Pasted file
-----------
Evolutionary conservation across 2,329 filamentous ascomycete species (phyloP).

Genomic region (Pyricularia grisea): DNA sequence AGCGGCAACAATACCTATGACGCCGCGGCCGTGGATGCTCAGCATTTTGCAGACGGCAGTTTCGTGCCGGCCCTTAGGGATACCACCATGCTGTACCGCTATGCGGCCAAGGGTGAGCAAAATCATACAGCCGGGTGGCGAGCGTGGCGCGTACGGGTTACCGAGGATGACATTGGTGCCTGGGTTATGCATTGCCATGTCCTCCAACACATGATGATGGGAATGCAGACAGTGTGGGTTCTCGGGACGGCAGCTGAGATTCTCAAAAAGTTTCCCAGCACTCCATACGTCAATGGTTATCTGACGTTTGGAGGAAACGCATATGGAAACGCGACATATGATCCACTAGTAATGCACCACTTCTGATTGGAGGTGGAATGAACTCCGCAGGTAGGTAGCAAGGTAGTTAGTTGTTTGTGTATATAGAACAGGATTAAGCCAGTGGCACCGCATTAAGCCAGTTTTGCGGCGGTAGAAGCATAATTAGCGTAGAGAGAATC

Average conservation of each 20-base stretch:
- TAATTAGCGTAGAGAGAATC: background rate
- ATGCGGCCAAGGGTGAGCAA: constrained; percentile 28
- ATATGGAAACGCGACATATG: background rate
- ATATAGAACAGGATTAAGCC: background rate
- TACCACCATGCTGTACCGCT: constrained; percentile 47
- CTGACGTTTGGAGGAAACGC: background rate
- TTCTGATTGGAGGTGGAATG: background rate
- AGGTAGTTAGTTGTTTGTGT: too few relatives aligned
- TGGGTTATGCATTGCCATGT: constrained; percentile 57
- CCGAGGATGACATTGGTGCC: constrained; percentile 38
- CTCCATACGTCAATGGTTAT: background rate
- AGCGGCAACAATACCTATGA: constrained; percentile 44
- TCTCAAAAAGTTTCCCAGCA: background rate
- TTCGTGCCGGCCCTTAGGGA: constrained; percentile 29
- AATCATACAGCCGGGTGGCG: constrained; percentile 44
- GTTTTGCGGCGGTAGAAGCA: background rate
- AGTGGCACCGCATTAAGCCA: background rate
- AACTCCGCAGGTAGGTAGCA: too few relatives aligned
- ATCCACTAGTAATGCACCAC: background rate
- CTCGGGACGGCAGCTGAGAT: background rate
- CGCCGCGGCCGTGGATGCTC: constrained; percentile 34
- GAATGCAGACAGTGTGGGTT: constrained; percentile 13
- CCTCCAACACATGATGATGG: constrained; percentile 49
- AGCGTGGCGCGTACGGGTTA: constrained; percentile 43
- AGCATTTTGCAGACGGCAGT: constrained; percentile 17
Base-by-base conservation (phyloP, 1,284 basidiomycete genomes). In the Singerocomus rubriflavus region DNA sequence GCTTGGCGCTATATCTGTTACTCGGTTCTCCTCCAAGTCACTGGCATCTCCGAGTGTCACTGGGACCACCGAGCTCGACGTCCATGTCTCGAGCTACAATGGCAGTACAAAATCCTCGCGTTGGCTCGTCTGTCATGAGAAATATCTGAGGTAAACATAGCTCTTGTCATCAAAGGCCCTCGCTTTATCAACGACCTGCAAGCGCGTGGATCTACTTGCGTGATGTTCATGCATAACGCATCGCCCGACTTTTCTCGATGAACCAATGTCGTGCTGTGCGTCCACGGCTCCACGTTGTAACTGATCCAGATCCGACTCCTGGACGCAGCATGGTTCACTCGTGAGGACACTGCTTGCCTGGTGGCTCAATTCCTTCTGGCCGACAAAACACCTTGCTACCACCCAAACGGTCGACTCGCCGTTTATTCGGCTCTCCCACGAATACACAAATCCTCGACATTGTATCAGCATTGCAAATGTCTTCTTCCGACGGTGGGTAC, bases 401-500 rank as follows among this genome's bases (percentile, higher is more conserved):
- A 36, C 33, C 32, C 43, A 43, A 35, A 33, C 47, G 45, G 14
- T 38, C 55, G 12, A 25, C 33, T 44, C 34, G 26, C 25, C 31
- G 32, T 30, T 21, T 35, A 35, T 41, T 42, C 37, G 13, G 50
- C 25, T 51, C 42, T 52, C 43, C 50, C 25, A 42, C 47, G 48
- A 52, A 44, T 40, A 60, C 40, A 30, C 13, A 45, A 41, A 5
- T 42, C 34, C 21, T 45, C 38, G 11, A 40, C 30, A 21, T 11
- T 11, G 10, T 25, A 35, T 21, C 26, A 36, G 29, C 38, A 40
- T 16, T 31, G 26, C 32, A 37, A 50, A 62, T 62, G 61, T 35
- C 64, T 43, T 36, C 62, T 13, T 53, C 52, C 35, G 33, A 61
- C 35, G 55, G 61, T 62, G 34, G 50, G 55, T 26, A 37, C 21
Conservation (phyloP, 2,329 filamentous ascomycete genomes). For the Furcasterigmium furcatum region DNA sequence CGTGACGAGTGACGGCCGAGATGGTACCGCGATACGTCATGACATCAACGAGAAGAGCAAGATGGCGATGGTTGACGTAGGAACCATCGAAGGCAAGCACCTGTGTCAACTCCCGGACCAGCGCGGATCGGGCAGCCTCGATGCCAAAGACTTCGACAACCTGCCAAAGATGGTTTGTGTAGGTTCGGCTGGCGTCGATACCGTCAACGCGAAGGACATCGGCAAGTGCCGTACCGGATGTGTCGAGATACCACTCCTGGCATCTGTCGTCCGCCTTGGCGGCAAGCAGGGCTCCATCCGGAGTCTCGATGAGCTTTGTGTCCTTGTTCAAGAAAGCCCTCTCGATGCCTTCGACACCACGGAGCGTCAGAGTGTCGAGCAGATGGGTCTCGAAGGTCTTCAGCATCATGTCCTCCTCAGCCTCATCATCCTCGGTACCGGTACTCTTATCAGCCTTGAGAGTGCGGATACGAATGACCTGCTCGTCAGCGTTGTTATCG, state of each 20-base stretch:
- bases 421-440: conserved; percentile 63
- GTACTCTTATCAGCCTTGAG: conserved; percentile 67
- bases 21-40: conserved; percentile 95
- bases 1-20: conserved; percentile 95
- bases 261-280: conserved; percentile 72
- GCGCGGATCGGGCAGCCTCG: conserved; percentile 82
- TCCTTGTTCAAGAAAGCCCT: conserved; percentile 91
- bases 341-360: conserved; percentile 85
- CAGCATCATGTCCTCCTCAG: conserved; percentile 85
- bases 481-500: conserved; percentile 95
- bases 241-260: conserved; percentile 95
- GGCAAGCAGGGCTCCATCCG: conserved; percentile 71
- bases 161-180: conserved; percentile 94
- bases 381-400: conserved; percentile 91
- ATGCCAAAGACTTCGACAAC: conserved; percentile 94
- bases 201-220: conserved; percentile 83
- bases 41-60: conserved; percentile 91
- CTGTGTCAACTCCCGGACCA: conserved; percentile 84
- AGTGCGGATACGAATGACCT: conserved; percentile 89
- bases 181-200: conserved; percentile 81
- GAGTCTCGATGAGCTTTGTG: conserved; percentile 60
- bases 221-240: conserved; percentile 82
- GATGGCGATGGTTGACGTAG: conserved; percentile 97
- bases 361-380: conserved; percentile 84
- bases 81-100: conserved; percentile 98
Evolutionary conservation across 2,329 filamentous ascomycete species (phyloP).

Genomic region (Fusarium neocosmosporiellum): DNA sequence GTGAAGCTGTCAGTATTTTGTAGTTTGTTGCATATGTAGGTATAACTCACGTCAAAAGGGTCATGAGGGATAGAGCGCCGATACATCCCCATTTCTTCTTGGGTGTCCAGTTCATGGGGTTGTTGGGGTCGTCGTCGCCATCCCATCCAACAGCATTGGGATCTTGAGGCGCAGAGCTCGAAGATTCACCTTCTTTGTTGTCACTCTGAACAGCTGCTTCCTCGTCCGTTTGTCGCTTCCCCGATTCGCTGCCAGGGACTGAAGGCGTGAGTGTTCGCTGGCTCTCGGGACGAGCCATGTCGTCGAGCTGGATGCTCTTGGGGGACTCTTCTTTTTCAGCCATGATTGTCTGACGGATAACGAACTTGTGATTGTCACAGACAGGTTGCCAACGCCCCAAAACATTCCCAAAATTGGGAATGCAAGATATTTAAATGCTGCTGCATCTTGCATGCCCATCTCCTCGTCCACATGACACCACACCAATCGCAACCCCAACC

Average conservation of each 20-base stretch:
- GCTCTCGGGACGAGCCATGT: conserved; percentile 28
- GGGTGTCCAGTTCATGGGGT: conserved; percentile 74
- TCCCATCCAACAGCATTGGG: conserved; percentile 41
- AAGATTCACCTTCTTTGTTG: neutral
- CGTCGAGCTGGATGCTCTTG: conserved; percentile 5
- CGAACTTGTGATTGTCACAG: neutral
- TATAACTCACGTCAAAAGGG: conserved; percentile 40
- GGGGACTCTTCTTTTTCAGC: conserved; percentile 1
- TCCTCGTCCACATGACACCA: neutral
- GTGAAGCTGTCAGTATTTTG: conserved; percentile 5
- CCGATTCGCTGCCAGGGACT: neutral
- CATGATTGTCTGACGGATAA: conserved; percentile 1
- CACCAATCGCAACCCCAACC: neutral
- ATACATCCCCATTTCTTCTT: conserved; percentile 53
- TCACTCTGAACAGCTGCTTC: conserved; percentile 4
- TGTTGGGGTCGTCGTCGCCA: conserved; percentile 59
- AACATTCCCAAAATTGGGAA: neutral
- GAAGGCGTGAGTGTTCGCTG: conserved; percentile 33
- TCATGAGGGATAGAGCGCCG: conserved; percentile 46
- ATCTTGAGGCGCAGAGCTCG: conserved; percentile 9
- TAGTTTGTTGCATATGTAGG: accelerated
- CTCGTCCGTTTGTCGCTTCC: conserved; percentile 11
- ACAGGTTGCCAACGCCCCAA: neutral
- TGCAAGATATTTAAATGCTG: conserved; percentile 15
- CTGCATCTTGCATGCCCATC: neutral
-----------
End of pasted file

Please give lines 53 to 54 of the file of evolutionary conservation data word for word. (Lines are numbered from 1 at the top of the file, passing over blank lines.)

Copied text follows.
- bases 161-180: conserved; percentile 94
- bases 381-400: conserved; percentile 91